Abstract art. You either love it or hate it. Or maybe you’re not always sure how you feel about it. In photography, I never really cared for them much. I’ve always been a realist, what you see is what you record with the camera.
What changed? Me, I suppose. When I photographed with film I never edited my images. Yes, photo labs likely color corrected my images but they never straightened crooked horizons, added textures or any other sort of post-processing techniques that are more easily accessible and doable in digital post-processing today.
Another change for me was when I took part in an online mentorship titled: Blurs and Unsharp Photography: Guided Play with some amazing people who embrace this genre of photography. Do you know what I did? I played. Honestly, there are methods and ways of doing these things while being technical, making sure settings are set so you capture things in a certain way. Me? Nah, I’d rather just play, push buttons and see what happens. I get lucky sometimes.
I do know what needs to be done to get certain effects. After 40+ years of creating images, I have learned a thing or two about how the camera works, what exposure is and how I need to adjust things to create what I want. Mostly, I experiment with those options though, I don’t dwell on them and I generally do not like discussing the technical side of photography at much length.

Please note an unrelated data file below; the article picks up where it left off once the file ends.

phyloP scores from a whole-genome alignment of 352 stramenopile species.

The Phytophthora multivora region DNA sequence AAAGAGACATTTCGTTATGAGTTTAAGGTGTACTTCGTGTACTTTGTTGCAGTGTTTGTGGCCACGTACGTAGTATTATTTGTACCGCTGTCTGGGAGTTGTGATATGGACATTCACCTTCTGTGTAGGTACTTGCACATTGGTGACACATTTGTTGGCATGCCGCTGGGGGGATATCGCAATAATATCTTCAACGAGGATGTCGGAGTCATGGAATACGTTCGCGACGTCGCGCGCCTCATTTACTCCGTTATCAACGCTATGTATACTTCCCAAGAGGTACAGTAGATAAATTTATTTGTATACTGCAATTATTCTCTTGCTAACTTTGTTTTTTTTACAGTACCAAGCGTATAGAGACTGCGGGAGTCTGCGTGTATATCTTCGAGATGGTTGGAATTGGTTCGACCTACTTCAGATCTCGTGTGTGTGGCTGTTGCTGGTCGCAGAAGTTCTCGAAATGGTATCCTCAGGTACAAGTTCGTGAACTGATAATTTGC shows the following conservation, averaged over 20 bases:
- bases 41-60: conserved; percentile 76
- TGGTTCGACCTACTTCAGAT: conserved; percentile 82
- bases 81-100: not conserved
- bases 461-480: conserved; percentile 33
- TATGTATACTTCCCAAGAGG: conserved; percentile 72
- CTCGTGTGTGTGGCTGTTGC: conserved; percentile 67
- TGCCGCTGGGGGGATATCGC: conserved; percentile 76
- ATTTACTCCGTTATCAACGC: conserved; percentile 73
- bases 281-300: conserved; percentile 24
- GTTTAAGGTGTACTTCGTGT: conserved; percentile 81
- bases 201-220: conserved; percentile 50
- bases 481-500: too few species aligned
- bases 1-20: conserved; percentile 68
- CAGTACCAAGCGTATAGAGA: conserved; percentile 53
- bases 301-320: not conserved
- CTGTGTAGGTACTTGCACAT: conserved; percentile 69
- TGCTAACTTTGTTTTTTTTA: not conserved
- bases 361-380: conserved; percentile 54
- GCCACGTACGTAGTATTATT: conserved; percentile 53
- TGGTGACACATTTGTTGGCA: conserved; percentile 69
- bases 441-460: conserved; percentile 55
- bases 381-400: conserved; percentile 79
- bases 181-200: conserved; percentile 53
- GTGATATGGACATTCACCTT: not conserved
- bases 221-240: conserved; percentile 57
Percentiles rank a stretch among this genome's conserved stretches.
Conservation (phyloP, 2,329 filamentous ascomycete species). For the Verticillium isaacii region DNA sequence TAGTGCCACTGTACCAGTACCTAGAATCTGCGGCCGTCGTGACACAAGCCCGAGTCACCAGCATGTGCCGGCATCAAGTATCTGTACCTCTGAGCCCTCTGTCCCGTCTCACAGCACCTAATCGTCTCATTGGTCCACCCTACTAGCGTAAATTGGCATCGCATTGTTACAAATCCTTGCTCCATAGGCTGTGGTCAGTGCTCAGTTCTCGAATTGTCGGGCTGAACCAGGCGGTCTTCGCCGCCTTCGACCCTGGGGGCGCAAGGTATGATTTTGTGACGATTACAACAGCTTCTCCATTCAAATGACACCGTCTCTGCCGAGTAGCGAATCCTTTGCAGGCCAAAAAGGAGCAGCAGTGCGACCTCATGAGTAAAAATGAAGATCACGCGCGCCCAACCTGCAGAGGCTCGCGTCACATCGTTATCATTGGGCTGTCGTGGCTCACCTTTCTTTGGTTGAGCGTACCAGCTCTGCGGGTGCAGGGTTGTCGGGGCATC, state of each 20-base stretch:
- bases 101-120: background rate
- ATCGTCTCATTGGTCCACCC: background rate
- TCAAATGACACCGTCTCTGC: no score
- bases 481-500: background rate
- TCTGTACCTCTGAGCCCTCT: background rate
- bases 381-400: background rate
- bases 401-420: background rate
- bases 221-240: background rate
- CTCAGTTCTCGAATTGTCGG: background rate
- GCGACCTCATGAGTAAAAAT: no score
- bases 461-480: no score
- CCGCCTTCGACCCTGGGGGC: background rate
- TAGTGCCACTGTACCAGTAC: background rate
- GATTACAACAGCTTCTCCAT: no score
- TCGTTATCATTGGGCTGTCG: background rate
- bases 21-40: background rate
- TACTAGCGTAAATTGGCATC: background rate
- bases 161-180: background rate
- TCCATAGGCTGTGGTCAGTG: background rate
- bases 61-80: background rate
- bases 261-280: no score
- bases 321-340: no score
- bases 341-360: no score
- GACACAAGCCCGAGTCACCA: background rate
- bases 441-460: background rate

Mixing Abstract & Architecture
Nature is the original architect. Look around you next time you’re out walking. Trees, flowers, plants, water and anything created by nature has an architectural element in it. Sometimes you have to look for it and other times it’s blatantly obvious (think about lines and shapes in sunflowers or leaves).
So, why not put manmade and nature-made together in a fine art display? I think it works quite well if you find the right combination.
Take a look at these three-room mock-ups and you’ll see what I mean. Personally, I really love the curves of the red hosta images with the curves of the newly opened St. Regis Chicago building by Jeanne Gang and Magellan Development Group.
Sometimes when we add art to a room we want it to be an accent and not the center of attention. Maybe we’d like a pop of color. Perhaps we need some curves and roundness in a room full of lines and sharp edges.
If you’re looking to add abstract art or other types of fine art photography to your decor let me know how I can help you.